And, to you pros, don't worry about this DIY grandma taking jobs away from anyone. I'm on call for my tenants 24 hours a day. And, I do call in the pros when I either don't have time to do the job or when I'm faced with something I prefer a pro to do.

                      I also collect their business cards. Boy, do I hand them out - a lot!
                      I take care of the pros who do work for me. The nice thing about my relationship with the pros is that I have a working understanding of what a job really entails - and I tell them to charge me whatever they feel is right for what they do. I never dicker with them. And, their prices are always fair, IMHO. I make sure they get referral work from me.

                      My heart really hurts when I think of you pros getting squeezed by this economic mess. That's also one of the reasons I worry about how much I charge. I dread the idea that I might charge a very low price, then if a pro needs to come in for a similar job cuz I can't do it due to my health condition, the owners might be upset. I've found that good contractors always charge a fair price and do excellent work.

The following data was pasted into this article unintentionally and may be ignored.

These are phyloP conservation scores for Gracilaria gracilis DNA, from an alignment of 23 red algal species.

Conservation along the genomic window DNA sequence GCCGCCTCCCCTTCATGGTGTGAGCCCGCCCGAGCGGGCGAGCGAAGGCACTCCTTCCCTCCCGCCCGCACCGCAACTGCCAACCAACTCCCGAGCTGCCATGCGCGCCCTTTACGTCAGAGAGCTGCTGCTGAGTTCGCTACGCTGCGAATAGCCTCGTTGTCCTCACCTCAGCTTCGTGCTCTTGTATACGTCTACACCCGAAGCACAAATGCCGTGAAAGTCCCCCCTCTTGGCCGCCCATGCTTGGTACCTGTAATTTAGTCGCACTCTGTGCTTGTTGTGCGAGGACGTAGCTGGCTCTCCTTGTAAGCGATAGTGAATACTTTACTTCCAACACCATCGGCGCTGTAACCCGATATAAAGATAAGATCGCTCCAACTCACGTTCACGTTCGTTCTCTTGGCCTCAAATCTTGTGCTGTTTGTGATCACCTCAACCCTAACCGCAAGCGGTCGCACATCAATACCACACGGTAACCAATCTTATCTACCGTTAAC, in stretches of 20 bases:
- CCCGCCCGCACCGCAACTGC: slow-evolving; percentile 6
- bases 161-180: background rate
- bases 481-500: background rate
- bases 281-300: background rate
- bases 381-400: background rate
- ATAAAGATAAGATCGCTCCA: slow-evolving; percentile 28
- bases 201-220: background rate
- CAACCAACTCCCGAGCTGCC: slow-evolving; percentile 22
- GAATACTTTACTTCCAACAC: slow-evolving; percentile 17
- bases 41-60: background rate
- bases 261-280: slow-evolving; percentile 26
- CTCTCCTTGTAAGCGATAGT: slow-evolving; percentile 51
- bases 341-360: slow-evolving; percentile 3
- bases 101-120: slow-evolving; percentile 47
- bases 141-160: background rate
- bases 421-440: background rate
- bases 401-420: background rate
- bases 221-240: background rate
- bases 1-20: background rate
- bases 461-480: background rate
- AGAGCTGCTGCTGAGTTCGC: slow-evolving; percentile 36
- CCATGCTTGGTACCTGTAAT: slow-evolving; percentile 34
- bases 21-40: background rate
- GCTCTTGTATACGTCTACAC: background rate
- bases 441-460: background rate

I love this forum. You guys are so wonderful to share your expertise - and your stories. Keep up the good work, guys!!
                      If it ain't broke, I haven't seen it.

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                      • #12
                        Re: What should I charge??

                        Originally posted by ToUtahNow View Post
                        As she posted she is a retired grandmother I believe she sounds like a nice gal.

                        Mark
                        Sorry about that! Thanks' Mark
                        I can build anything You want , if you draw a picture of it , on the back of a big enough check .